Anand, once famed for being the worlds quickest player, had a reputation some 10 years ago for taking as little as 15-20 minutes to finish a whole game while his opponents were in deep time-trouble, was asked why he doesnt play at this speed anymore? "Well, it didnt always work to my favour", he replied. "Im more measured in my old age - Ive even lost one game on time! I dont like getting into time-trouble; I always like to have a 15-20 minute margin over my opponents. Im a better player than I was ten years ago."
Due to the postponed title match and missing out in Las Vegas, resulting in his last serious tournament being the 1999 Frankfurt Giants, thus making this his longest-ever ever lay-off from chess, worry him? "Yes, it was my longest lay-off but, no, it doesnt unduly worry me. Ive put the time to good use. Much the same as Garry when he came back in 1999 after a lengthy lay-off, Ive used the time to prepare my openings more thoroughly. If anything, it may have helped my game. However, the main reason that I took part in the PLUS GSM World Blitz Cup recently in Warsaw [an event he won last weekend, with 17.5/22 - a half point ahead of Boris Gelfand] was so that I could get the feel of serious competition at the board before this tournament."
Press Conferences over, it was back onto the bus for the journey back to the impressive playing venue for the tournament, the De Moriaan Community Centre, where by now all the amateurs had started to arrive for the Weekend tournament, and it was back to the hotel for the players in order to prepare for round one. Game On!
Photos: John Henderson.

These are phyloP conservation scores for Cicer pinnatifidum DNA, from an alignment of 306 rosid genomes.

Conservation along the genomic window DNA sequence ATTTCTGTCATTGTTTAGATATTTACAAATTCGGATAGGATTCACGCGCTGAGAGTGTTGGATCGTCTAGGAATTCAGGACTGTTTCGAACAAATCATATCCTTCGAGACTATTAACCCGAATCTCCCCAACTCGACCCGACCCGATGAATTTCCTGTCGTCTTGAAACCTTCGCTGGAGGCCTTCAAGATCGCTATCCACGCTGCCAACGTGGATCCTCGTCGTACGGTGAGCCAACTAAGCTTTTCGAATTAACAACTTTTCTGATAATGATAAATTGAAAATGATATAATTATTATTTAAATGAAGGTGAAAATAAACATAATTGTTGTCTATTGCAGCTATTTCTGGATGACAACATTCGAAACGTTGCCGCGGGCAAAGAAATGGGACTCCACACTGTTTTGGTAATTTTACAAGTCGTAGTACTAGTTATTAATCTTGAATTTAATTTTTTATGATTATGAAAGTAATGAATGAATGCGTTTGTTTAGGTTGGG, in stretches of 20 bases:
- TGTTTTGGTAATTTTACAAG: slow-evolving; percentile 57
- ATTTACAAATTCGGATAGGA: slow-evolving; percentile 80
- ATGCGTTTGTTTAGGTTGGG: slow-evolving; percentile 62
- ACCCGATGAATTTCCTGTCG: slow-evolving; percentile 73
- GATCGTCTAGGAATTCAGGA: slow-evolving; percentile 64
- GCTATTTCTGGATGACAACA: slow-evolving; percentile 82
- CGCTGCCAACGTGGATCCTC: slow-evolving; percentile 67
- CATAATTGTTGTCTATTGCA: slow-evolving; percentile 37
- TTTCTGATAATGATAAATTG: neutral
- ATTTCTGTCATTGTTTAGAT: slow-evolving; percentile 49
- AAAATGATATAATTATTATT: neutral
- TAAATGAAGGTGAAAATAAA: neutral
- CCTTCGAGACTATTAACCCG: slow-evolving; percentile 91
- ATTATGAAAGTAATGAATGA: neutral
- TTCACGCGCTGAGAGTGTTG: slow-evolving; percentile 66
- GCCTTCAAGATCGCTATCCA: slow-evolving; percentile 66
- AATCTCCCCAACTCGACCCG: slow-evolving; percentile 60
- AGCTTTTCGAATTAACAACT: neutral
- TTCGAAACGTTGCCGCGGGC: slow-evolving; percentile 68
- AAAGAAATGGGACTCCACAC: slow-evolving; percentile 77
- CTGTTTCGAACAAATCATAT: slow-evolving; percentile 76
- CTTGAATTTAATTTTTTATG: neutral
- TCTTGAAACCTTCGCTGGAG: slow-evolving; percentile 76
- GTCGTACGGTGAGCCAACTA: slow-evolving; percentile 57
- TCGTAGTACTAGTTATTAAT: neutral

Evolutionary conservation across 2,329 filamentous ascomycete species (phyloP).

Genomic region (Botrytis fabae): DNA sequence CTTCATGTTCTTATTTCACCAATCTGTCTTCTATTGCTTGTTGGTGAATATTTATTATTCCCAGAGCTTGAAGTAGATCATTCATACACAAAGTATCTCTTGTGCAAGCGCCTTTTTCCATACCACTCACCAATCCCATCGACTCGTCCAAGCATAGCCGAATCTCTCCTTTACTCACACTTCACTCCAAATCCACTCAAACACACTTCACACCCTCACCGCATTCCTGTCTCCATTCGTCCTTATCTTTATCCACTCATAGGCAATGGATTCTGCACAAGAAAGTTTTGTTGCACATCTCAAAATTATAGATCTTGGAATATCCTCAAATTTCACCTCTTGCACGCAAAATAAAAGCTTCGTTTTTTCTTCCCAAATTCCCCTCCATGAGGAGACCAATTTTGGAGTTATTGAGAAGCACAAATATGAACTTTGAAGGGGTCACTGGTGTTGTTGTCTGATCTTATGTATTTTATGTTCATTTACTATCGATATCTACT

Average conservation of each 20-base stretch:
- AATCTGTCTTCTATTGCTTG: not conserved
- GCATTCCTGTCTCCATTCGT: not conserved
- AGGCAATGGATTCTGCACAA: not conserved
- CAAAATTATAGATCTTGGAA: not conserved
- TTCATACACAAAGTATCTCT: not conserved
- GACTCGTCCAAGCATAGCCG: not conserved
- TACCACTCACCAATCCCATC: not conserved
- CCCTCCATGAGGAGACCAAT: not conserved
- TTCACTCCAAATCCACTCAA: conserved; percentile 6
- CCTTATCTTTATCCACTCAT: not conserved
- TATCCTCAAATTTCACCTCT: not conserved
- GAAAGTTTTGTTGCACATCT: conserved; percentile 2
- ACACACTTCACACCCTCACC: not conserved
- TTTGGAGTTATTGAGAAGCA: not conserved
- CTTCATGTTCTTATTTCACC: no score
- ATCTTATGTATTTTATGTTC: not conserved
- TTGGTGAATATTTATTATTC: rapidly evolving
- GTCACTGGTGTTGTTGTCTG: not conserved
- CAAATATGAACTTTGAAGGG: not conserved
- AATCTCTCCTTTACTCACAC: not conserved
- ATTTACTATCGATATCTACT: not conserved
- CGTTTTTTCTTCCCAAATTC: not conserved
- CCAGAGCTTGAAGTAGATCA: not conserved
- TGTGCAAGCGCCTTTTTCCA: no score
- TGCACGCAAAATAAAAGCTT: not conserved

Pairings: Round 1 (January 15, 2000) Korchnoi, Viktor - Kasparov, Gary Kramnik, Vladimir - Adams, Michael Leko, Peter - Morozevich, Alexander Lputian, Smbat G - Piket, Jeroen Nikolic, Predrag - Short, Nigel D Timman, Jan H - Anand, Viswanathan Polgar, Judit - Van Wely, Loek Round 2 (January 16, 2000) Adams, Michael - Polgar, Judit Anand, Viswanathan - Nikolic, Predrag Lputian, Smbat G - Timman, Jan H Morozevich, Alexander - Kramnik, Vladimir Short, Nigel D - Leko, Peter Van Wely, Loek - Korchnoi, Viktor Piket, Jeroen - Kasparov, Gary Round 3 (January 18, 2000) Kasparov, Gary - Van Wely, Loek Korchnoi, Viktor - Adams, Michael Kramnik, Vladimir - Short, Nigel D Leko, Peter - Anand, Viswanathan Nikolic, Predrag - Lputian, Smbat G Timman, Jan H - Piket, Jeroen Polgar, Judit - Morozevich, Alexander Round 4 (January 19, 2000) Adams, Michael - Kasparov, Gary Anand, Viswanathan - Kramnik, Vladimir Lputian, Smbat G - Leko, Peter Morozevich, Alexander - Korchnoi, Viktor Short, Nigel D - Polgar, Judit Timman, Jan H - Nikolic, Predrag Piket, Jeroen - Van Wely, Loek Round 5 (January 20, 2000) Kasparov, Gary - Morozevich, Alexander Korchnoi, Viktor - Short, Nigel D Kramnik, Vladimir - Lputian, Smbat G Leko, Peter - Timman, Jan H Nikolic, Predrag - Piket, Jeroen Van Wely, Loek - Adams, Michael Polgar, Judit - Anand, Viswanathan Round 6 (January 22, 2000) Anand, Viswanathan - Korchnoi, Viktor Lputian, Smbat G - Polgar, Judit Morozevich, Alexander - Van Wely, Loek Nikolic, Predrag - Leko, Peter Short, Nigel D - Kasparov, Gary Timman, Jan H - Kramnik, Vladimir Piket, Jeroen - Adams, Michael Round 7 (January 23, 2000) Adams, Michael - Morozevich, Alexander Kasparov, Gary - Anand, Viswanathan Korchnoi, Viktor - Lputian, Smbat G Kramnik, Vladimir - Nikolic, Predrag Leko, Peter - Piket, Jeroen Van Wely, Loek - Short, Nigel D Polgar, Judit - Timman, Jan H Round 8 (January 24, 2000) Anand, Viswanathan - Van Wely, Loek Leko, Peter - Kramnik, Vladimir Lputian, Smbat G - Kasparov, Gary Nikolic, Predrag - Polgar, Judit Short, Nigel D - Adams, Michael Timman, Jan H - Korchnoi, Viktor Piket, Jeroen - Morozevich, Alexander Round 9 (January 25, 2000) Adams, Michael - Anand, Viswanathan Kasparov, Gary - Timman, Jan H Korchnoi, Viktor - Nikolic, Predrag Kramnik, Vladimir - Piket, Jeroen Morozevich, Alexander - Short, Nigel D Van Wely, Loek - Lputian, Smbat G Polgar, Judit - Leko, Peter Round 10 (January 27, 2000) Anand, Viswanathan - Morozevich, Alexander Kramnik, Vladimir - Polgar, Judit Leko, Peter - Korchnoi, Viktor Lputian, Smbat G - Adams, Michael Nikolic, Predrag - Kasparov, Gary Timman, Jan H - Van Wely, Loek Piket, Jeroen - Short, Nigel D Round 11 (January 28, 2000) Adams, Michael - Timman, Jan H Kasparov, Gary - Leko, Peter Korchnoi, Viktor - Kramnik, Vladimir Morozevich, Alexander - Lputian, Smbat G Short, Nigel D - Anand, Viswanathan Van Wely, Loek - Nikolic, Predrag Polgar, Judit - Piket, Jeroen Round 12 (January 29, 2000) Kramnik, Vladimir - Kasparov, Gary Leko, Peter - Van Wely, Loek Lputian, Smbat G - Short, Nigel D Nikolic, Predrag - Adams, Michael Timman, Jan H - Morozevich, Alexander Piket, Jeroen - Anand, Viswanathan Polgar, Judit - Korchnoi, Viktor Round 13 (January 30, 2000) Adams, Michael - Leko, Peter Anand, Viswanathan - Lputian, Smbat G Kasparov, Gary - Polgar, Judit Korchnoi, Viktor - Piket, Jeroen Morozevich, Alexander - Nikolic, Predrag Short, Nigel D - Timman, Jan H Van Wely, Loek - Kramnik, Vladimir